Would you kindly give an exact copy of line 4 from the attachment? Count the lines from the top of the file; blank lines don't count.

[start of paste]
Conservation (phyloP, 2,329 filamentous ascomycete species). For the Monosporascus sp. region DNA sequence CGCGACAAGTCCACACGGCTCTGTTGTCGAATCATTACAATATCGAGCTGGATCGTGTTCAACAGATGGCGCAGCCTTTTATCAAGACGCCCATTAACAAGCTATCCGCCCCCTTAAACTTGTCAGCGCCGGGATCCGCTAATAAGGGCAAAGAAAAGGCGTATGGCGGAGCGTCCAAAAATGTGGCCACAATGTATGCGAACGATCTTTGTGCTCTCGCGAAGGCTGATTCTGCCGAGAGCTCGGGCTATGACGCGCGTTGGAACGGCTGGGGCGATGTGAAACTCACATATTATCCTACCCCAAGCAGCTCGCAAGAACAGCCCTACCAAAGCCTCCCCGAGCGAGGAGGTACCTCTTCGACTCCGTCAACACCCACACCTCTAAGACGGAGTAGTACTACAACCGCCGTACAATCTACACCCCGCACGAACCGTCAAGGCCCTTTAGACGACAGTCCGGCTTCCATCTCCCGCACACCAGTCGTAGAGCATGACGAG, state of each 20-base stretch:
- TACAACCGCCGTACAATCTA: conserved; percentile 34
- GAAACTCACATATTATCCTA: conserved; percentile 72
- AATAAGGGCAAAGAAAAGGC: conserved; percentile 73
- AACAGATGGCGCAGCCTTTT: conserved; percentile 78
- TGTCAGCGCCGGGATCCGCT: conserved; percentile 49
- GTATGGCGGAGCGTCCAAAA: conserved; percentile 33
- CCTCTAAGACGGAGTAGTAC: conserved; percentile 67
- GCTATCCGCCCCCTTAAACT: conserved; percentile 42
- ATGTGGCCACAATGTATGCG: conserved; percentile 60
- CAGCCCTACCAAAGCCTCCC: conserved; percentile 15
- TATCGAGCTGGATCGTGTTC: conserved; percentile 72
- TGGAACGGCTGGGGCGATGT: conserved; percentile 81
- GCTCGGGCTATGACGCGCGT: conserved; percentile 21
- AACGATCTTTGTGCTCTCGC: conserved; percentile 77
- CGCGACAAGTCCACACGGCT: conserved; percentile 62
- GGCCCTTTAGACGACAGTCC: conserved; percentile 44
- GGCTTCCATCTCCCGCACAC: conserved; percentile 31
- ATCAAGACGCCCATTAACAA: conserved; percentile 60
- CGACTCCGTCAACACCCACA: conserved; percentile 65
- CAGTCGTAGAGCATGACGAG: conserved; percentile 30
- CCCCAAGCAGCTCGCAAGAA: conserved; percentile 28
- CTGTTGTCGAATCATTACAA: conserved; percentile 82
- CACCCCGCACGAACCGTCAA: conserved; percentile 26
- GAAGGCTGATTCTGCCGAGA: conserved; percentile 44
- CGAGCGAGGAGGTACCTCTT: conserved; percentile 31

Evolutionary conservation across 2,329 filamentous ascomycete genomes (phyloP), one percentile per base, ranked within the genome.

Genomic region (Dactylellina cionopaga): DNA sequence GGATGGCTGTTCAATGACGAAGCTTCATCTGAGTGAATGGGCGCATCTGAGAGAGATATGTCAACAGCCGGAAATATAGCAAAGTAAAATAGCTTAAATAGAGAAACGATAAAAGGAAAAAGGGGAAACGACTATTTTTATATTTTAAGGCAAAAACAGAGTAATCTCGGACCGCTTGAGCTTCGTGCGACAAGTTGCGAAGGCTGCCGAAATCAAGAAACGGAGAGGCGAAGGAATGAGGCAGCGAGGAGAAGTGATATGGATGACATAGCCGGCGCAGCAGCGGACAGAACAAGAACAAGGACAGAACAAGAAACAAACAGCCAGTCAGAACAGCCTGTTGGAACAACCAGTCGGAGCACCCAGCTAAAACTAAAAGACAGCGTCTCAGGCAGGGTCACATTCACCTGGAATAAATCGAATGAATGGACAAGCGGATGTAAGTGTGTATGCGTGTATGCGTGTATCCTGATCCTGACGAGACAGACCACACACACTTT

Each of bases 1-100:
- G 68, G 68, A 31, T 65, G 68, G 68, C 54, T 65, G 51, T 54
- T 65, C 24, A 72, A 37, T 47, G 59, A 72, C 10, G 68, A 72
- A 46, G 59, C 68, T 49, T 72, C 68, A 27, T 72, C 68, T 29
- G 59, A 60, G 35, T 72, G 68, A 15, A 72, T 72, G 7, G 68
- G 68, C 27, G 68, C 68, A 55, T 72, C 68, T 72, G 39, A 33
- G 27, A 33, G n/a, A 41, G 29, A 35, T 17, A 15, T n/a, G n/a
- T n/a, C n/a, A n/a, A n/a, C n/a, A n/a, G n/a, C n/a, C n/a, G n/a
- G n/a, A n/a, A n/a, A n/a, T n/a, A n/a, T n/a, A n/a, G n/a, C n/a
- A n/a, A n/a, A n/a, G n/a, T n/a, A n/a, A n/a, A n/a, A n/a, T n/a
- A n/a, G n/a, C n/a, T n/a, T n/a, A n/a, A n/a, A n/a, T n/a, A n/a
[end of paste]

- AATAAGGGCAAAGAAAAGGC: conserved; percentile 73